On their latest studio album Sid Griffin’s alt-bluegrass rootsy Americana combo continue to do what they do best – proper bluegrass, there ain’t no drums in this here band boy, with a twist. No.6 finds the band in a reflective and slightly nostalgic mood with several songs that are like extended and expanded anecdotes which may, or may not, be completely true but certainly have elements of some kind of truth in them. The day the last Ramone died is a tribute to the passing of Tommy, with Sid capturing the joy of seeing The Ramones back in their, and his, flush of youth ” Gabba gabba hey 1,2,3,4 they did say / DeeDee, Johnny & Joey / Are taking our blues away”. It’s actually shocking that a band so full of vibrancy has fallen by the wayside so completely it’s enough to make anyone want to “put on my old leather jacket / The day the last Ramone died”. There’s more nostalgia – this time for drinking days and an old bar tended by a blind man – in The Blind Bartender; it’s a long guitar driven tale of friendship, support and wild times – and the speed with which people important to you can disappear from even local memory. An edge of melancholy is added through Kerenza Peacock’s perfectly pitched fiddle.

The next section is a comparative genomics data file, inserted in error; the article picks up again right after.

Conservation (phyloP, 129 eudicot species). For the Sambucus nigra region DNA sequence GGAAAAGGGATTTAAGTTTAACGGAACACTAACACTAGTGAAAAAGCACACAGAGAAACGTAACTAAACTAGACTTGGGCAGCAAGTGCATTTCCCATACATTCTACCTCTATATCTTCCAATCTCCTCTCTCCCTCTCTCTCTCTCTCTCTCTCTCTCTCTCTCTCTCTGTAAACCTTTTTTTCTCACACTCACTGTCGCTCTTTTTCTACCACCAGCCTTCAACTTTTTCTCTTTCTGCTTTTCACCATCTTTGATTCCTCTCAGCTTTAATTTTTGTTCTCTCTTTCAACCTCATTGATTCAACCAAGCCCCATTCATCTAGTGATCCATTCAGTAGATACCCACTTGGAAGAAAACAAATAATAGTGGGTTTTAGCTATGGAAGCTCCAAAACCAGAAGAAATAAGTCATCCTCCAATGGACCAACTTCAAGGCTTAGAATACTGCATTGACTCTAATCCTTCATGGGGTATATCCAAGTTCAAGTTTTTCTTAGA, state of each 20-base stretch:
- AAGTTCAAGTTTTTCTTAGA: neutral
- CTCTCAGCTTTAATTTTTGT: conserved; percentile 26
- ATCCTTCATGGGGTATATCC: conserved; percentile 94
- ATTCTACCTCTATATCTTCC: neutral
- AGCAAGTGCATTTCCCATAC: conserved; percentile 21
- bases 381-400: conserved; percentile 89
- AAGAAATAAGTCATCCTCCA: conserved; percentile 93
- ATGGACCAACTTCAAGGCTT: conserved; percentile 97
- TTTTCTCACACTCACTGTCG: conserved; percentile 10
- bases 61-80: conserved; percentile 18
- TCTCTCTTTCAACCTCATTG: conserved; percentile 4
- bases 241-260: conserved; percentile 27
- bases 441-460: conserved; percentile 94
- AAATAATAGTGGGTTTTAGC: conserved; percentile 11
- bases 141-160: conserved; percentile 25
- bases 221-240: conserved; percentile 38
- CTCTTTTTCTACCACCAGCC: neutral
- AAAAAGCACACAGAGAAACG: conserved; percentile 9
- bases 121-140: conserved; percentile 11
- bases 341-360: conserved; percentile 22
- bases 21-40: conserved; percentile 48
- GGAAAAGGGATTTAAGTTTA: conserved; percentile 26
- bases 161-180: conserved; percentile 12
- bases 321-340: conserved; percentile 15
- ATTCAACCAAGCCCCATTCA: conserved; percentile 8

The Coal Porters though are a songwriting democracy – guitarist Neil Herd contributes a mighty trio of songs. That old style prison break is a jaunty celebration of cinema – and of heading out on the lam when emotional needs get too much and life’s more complicated than a neatly sown up movie – whilst Unhappy Anywhere is a more weary take on a breakup. Capturing both regrets at words foolishly spoken on a drunken evening and the golden truth that you can never outrun your misery “the lights of old Aberdeen won’t show this moth a flame / The seas of California can’t wash away this pain”. It’s a great song on an album of, mostly, great songs. Only Kerenza Peacock’s Play a tune – which is sung with the formality of a 1940’s BBC live broadcast – seems a little out of place here, although it again demonstrates the breadth of talent in The Coal Porters. A final last surprise is the closer which can be seen as another nostalgic nod – a reshaping of The Only Ones‘ Another Girl, Another Planet making it into a tender love song that perfectly fits into the alt-bluegrass canon of The Coal Porters.
Once again The Coal Porters ride into town, doing what they do best – righting wrongs by writing songs.
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